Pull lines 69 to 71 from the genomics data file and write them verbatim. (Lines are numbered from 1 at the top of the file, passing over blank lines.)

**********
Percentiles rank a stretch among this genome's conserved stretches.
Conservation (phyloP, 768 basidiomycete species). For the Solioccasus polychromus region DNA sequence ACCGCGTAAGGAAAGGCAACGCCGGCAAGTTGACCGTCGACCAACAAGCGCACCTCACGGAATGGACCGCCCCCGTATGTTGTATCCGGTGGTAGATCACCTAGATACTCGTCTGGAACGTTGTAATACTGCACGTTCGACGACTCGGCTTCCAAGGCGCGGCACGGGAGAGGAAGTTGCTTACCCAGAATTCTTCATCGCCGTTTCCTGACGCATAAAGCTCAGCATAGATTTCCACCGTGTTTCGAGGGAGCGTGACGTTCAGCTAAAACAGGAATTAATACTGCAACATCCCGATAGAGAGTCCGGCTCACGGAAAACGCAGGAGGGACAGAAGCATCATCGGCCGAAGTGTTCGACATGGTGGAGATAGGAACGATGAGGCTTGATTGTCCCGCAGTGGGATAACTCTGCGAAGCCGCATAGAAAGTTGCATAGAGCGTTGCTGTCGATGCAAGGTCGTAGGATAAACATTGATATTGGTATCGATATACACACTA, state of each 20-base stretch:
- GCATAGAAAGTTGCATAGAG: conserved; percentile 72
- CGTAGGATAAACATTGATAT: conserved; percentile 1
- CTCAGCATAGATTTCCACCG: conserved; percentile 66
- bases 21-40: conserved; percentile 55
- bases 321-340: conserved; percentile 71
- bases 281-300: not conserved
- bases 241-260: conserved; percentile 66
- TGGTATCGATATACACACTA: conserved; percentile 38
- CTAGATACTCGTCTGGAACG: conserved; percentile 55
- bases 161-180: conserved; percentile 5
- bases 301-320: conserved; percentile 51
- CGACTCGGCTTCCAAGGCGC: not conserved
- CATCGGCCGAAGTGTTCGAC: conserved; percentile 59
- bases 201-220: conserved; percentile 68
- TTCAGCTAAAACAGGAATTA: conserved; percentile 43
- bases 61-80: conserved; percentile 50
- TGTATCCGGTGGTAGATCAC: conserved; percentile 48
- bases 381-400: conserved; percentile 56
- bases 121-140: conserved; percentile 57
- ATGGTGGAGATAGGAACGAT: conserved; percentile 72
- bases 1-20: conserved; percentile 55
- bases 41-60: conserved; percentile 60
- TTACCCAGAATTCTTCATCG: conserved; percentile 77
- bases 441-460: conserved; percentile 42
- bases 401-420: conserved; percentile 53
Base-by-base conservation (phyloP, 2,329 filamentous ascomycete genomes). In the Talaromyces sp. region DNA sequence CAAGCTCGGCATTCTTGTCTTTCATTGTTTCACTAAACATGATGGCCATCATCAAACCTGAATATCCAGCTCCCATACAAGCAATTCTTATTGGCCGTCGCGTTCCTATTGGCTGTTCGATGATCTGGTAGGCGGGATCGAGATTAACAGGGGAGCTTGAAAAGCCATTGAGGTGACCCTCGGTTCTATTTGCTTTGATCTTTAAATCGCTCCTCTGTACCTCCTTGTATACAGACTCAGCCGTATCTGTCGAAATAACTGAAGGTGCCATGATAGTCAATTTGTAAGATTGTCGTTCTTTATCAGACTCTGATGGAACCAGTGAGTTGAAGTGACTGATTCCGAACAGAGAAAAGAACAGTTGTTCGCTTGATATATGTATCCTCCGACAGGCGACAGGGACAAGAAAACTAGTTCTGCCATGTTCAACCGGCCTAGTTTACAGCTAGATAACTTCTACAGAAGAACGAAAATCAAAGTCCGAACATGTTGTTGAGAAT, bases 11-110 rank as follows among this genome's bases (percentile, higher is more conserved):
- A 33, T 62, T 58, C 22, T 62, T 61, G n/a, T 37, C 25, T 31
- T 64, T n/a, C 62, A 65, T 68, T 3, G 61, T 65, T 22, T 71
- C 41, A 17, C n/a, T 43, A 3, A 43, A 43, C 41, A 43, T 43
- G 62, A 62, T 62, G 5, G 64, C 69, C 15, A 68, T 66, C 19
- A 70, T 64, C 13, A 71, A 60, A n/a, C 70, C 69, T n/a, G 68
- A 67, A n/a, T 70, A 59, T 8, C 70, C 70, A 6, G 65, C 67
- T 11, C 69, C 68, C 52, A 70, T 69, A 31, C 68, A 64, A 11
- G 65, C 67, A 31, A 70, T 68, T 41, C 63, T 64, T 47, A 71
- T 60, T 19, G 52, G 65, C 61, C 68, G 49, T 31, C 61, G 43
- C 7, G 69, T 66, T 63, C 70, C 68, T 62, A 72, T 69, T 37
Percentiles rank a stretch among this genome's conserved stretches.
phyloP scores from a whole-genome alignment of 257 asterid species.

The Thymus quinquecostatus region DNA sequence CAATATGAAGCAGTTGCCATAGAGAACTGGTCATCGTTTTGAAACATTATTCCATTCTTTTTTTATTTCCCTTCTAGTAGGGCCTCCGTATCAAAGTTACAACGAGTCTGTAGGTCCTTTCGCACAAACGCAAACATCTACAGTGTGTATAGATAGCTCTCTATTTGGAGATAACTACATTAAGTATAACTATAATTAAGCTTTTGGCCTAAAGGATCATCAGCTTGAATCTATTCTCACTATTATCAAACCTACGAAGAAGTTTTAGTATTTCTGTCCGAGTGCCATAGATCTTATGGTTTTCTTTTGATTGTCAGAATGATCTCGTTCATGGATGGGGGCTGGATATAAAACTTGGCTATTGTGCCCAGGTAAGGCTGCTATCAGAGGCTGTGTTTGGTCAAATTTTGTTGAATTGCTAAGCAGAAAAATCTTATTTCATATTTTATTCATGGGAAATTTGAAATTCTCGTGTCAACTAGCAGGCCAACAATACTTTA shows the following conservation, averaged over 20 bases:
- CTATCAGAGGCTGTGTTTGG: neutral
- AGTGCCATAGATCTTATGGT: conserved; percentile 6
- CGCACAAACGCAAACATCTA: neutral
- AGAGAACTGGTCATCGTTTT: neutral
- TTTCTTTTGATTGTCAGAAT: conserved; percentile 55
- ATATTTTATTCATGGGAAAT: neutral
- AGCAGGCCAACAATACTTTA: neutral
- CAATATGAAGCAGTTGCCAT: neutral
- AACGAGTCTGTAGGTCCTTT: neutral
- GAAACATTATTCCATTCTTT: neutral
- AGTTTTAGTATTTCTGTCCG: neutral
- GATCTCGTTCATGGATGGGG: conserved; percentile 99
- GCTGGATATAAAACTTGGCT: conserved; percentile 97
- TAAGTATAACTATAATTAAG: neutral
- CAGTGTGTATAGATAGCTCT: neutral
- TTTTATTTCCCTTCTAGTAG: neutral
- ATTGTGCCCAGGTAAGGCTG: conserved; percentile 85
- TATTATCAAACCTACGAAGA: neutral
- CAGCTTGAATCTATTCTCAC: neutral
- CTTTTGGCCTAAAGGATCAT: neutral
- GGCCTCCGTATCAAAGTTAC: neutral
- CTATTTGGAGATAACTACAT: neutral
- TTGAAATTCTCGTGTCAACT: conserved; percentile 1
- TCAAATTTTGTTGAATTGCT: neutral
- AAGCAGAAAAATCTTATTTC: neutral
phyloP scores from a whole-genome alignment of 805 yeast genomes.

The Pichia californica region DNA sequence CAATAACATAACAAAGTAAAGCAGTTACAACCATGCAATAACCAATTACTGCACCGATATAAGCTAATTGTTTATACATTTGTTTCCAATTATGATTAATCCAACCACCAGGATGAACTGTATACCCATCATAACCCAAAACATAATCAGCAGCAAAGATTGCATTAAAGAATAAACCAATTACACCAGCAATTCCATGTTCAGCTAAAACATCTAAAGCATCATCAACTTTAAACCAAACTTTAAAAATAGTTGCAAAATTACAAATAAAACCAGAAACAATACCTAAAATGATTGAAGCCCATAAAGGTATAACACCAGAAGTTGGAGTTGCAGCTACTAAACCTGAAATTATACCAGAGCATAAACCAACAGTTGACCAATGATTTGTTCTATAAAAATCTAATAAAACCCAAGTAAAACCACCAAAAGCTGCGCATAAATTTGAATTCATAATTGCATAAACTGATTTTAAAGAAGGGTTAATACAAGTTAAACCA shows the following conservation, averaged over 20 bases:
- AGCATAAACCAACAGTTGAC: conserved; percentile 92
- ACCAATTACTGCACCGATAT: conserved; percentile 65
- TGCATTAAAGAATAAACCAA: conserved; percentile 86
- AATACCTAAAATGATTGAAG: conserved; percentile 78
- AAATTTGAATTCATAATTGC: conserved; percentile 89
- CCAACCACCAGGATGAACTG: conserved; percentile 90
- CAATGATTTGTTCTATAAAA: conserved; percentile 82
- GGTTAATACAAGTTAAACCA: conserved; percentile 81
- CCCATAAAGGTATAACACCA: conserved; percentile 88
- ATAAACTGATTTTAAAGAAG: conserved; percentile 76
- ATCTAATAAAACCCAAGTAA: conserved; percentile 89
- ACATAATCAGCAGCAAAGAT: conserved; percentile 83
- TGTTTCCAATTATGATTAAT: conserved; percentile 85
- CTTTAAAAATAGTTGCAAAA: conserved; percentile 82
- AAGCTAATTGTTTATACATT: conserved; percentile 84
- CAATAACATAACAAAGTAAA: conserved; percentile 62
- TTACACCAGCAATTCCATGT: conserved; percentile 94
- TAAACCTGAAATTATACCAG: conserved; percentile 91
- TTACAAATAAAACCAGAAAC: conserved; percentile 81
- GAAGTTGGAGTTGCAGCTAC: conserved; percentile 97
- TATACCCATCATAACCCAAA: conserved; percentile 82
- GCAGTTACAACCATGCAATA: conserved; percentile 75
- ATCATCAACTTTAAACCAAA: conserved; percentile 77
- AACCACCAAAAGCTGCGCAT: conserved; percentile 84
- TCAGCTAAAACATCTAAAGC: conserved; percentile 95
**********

- AGCATAAACCAACAGTTGAC: conserved; percentile 92
- ACCAATTACTGCACCGATAT: conserved; percentile 65
- TGCATTAAAGAATAAACCAA: conserved; percentile 86